"How do you know that?" Tom asked.

"The maps Gedrin provided also contained a number of navigational logs and other recordings from the various Vaadwaur captains who travelled through the Underspace network, Lieutenant," Seven explained. "While they were expanding their empire throughout the Delta Quadrant, many of them were interested in exploration, and they went beyond their races' knowledge. Those captains brought backlogs showing course corrections, and they included them in the charts. However, not many of them travelled to the other side of the galaxy, but those that did note the instances in Vaadwaur records, but they didn't record them in the charts although there are a few routes, but not many to plot a long course back to Earth."

Janeway shook her head with a sigh. "So, we're going to have to rely on ourselves to find a way home," she commented to herself although everyone could tell they were going to do this regardless of the hazards ahead. "Seven," she looked up, "I want you to do what you can with the Vaadwaur charts, see if there's any way we can get close to the Alpha Quadrant."

"I am afraid that might be more difficult than you would expect, Captain," Seven replied. "I have gone through the logs sent by Gedrin carefully, and all the log entries detailing the entry into other parts of the galaxy are there. Unfortunately, while being able to access the logs, the Vaadwaur guarded their knowledge of them very carefully. I cannot find any route which would be able to take us back to the Alpha Quadrant."

"I thought Gedrin had given them to us," B'Elanna spat, her face screwed up angrily until her cranial ridges were highlighted in her anger.

"I believe he had too, Lieutenant. Don't forget the Vaadwaur did claim they hadn't kept written records of the Underspace for security reasons because they simply did not want their enemies to access it and give them the same power they had. However, I believe it is a lot more basic than that in this case; I believe the Vaadwaur did not add the routes that would lead to other regions of the galaxy because they were researching them from their home planet, or 'keeping them under wraps,' as it were, or in case there was discontent among the Vaadwaur themselves. As a military dictatorship, the Vaadwaur wouldn't want to release knowledge of Underspace corridor routes that could lead to remote corners of the galaxy, far from the influence of their people," Seven said.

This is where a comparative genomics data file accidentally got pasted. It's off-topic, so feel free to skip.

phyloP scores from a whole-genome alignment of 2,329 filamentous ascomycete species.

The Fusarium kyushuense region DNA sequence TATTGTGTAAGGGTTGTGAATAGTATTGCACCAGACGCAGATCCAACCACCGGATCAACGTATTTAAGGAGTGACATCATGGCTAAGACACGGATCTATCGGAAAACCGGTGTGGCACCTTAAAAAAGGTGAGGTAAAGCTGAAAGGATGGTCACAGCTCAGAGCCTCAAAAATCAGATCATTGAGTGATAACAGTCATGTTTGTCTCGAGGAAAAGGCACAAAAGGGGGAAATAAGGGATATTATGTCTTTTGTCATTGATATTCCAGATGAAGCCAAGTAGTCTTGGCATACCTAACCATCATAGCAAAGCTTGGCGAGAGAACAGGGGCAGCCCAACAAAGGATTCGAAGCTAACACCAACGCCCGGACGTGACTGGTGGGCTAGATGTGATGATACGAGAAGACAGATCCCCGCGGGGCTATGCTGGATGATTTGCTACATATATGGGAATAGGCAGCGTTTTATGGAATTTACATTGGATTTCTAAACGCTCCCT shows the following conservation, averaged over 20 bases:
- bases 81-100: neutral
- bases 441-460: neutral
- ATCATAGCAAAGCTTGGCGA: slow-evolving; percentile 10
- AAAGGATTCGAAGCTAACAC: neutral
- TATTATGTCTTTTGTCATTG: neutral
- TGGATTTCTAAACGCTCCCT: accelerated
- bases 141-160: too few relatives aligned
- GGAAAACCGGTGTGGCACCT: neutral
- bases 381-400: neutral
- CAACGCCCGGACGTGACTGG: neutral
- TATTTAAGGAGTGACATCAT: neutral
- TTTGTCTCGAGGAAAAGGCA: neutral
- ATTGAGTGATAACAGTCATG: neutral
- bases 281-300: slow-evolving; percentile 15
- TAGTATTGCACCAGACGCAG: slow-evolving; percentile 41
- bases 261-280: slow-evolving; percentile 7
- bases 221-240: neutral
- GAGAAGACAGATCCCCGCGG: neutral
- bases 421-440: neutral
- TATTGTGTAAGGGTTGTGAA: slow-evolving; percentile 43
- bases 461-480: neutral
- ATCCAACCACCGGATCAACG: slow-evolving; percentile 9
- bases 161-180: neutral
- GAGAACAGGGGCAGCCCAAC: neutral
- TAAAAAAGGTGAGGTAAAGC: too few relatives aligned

Chakotay had to admit the idea of the leadership behind the Vaadwaur wouldn't want any of their people who didn't conform with their ideas to leave their sight made more sense than the fact they hadn't simply had the time to add the routes to the main maps. Even in Starfleet Cartography, every ship and outpost contained in their databases charts of places they hadn't visited, such as stars found in the Delta and Gamma Quadrants, and even further out, such as in places scanned over the years of other galaxies.

For a dictatorship, it would be logical and understandable there would be people who didn't agree or even like how the rest of the Vaadwaur were expanding their empire through the Delta Quadrant. And those same people would likely be kept under tight control. They wouldn't be allowed anywhere near shipyards, places where they could rally support, or even gather knowledge of Underspace they could make use on.

Chakotay shuddered at the thought of being like a Vaadwaur living in a society with a Gestapo-Esque secret police, watching every move that he took, noting down where he went, who he spoke to, and even what he ate for lunch. "It doesn't matter what Gedrin knew or didn't know," he pointed out quietly and he looked around the table, "are we going to use the corridors regardless?"

On cue, everyone turned to the captain, wondering what was going through her mind.

Janeway was quiet for a moment as she thought through their options. She knew it was a risk using the corridors without a complete starchart which showed every route, but since they had just made a successful test as opposed to the way they had first stumbled across the phenomenon in the first place, Janeway felt the whole thing was safe, barring encounters with the Turei, and with the debris littering the corridors.

"Seven," Janeway spoke at last, "what would happen if we were to enter the corridors and use the charts but only as far as their knowledge goes and by sending probes to gather data, but we would also be finding our own routes by entering the corridors and travelling as far as we can before leaving them again, and taking bearings on where we are relative to the Alpha Quadrant?"

"I believe so, Captain. However, we should use caution if using that method," Seven replied, "there is the chance we might take a corridor that will lead us back to a planet we have already visited."

"Noted," Janeway nodded, although everyone in the room could see the thought had occurred to her and it was haunting her.